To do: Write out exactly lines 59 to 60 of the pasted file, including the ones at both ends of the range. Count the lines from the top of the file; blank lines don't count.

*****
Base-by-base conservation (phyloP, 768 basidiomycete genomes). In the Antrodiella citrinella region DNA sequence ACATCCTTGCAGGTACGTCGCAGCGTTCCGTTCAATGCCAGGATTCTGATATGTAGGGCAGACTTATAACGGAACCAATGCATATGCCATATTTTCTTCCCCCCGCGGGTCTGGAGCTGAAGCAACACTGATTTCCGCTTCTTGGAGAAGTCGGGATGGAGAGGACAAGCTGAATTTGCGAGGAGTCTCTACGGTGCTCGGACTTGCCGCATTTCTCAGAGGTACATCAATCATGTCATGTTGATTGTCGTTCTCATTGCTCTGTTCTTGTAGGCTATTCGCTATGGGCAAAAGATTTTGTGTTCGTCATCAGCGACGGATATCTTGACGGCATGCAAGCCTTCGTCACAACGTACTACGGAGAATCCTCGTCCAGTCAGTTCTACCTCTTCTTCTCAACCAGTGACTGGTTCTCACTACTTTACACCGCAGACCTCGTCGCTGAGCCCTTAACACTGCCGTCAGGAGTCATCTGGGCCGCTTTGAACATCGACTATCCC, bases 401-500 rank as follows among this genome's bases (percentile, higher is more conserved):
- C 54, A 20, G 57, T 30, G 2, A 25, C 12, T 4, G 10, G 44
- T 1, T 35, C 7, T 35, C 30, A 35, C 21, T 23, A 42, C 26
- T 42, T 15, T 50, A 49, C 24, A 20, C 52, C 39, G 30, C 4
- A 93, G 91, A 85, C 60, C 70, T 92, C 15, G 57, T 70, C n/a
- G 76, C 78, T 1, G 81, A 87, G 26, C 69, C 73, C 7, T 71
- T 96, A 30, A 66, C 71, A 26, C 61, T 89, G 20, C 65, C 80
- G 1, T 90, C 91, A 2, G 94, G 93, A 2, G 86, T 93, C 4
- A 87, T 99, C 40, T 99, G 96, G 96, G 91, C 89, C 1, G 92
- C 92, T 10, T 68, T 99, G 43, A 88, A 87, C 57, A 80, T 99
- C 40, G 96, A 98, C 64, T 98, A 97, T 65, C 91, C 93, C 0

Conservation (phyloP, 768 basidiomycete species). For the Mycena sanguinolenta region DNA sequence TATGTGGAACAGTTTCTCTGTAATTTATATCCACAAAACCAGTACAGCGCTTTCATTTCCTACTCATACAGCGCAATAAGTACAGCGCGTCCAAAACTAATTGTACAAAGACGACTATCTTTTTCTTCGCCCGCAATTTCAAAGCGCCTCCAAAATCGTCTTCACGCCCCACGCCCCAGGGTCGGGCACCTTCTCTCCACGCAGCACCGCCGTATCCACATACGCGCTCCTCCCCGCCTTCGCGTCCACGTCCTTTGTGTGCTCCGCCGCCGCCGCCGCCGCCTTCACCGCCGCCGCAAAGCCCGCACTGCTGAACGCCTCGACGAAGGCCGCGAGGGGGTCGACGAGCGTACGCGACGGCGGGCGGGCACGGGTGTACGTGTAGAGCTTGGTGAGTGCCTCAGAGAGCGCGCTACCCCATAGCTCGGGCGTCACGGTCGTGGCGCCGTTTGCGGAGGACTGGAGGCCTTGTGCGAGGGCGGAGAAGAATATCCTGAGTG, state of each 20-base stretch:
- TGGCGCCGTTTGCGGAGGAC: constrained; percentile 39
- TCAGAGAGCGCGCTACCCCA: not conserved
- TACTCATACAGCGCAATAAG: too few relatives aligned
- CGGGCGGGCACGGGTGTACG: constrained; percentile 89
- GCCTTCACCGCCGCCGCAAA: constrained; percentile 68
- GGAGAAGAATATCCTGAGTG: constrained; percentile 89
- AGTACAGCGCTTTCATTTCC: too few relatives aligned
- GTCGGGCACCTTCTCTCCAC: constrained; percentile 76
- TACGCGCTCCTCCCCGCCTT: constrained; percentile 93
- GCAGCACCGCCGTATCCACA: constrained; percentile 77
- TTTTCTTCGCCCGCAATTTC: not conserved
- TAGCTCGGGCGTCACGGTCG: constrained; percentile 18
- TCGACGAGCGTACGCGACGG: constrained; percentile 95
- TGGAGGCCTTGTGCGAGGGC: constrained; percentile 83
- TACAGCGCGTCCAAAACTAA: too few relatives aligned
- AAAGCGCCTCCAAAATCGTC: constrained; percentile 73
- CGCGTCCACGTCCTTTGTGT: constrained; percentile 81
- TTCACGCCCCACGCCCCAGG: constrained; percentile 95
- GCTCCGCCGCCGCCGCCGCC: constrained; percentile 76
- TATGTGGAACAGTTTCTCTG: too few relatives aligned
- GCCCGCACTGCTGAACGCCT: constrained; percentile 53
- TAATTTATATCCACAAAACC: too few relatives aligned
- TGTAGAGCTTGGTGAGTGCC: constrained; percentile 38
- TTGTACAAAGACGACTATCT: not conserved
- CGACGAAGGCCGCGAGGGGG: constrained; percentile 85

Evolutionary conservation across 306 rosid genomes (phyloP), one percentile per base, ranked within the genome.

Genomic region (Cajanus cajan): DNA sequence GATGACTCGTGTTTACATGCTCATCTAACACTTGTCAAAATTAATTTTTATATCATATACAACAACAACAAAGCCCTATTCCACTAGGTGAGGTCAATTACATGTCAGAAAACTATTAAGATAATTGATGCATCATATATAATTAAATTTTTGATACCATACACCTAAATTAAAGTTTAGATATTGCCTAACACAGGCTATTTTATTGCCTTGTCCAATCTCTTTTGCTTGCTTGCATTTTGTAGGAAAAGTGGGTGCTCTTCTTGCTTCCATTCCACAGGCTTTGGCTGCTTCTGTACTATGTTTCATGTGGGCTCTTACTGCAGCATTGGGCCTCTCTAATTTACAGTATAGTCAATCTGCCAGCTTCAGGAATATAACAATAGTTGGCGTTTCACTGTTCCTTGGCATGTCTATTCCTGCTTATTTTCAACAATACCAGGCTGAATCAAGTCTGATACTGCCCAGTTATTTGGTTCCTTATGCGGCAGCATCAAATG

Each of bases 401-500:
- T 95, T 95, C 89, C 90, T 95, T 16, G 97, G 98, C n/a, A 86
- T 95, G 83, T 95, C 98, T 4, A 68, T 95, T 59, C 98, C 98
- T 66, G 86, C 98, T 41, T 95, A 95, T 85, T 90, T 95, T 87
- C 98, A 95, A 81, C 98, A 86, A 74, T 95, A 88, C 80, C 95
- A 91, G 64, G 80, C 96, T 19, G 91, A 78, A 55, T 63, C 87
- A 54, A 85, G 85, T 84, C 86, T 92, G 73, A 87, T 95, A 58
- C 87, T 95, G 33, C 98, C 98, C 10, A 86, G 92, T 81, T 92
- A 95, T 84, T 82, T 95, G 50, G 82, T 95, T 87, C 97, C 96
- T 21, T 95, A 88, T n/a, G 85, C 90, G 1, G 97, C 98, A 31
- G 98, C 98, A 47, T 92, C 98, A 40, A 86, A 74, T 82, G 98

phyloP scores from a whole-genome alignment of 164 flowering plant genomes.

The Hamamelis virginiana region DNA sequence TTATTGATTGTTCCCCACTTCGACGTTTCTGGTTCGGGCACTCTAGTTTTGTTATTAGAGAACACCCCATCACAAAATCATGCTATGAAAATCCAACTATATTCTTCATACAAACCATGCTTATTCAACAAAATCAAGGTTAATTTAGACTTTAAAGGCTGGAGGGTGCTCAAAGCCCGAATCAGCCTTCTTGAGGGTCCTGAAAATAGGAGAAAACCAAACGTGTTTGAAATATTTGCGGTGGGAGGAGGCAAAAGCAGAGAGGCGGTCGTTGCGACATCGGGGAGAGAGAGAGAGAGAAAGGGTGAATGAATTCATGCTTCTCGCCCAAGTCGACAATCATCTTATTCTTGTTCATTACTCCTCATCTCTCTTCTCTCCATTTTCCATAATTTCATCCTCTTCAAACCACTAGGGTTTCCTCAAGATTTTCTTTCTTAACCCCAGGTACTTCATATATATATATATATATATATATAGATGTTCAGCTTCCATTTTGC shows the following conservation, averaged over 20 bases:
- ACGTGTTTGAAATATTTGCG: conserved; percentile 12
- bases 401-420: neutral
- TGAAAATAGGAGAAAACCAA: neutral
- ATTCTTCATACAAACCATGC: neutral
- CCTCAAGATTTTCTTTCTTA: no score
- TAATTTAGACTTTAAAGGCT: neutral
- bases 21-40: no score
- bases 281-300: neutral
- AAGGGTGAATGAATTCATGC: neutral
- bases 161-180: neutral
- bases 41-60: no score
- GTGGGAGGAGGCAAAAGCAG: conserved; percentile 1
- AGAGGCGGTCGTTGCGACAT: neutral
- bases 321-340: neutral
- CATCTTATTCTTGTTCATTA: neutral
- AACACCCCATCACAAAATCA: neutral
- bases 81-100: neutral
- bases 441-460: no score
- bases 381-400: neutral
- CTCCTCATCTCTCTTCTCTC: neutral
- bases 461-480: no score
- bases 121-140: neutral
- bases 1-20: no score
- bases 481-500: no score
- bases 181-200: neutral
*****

- bases 21-40: no score
- bases 281-300: neutral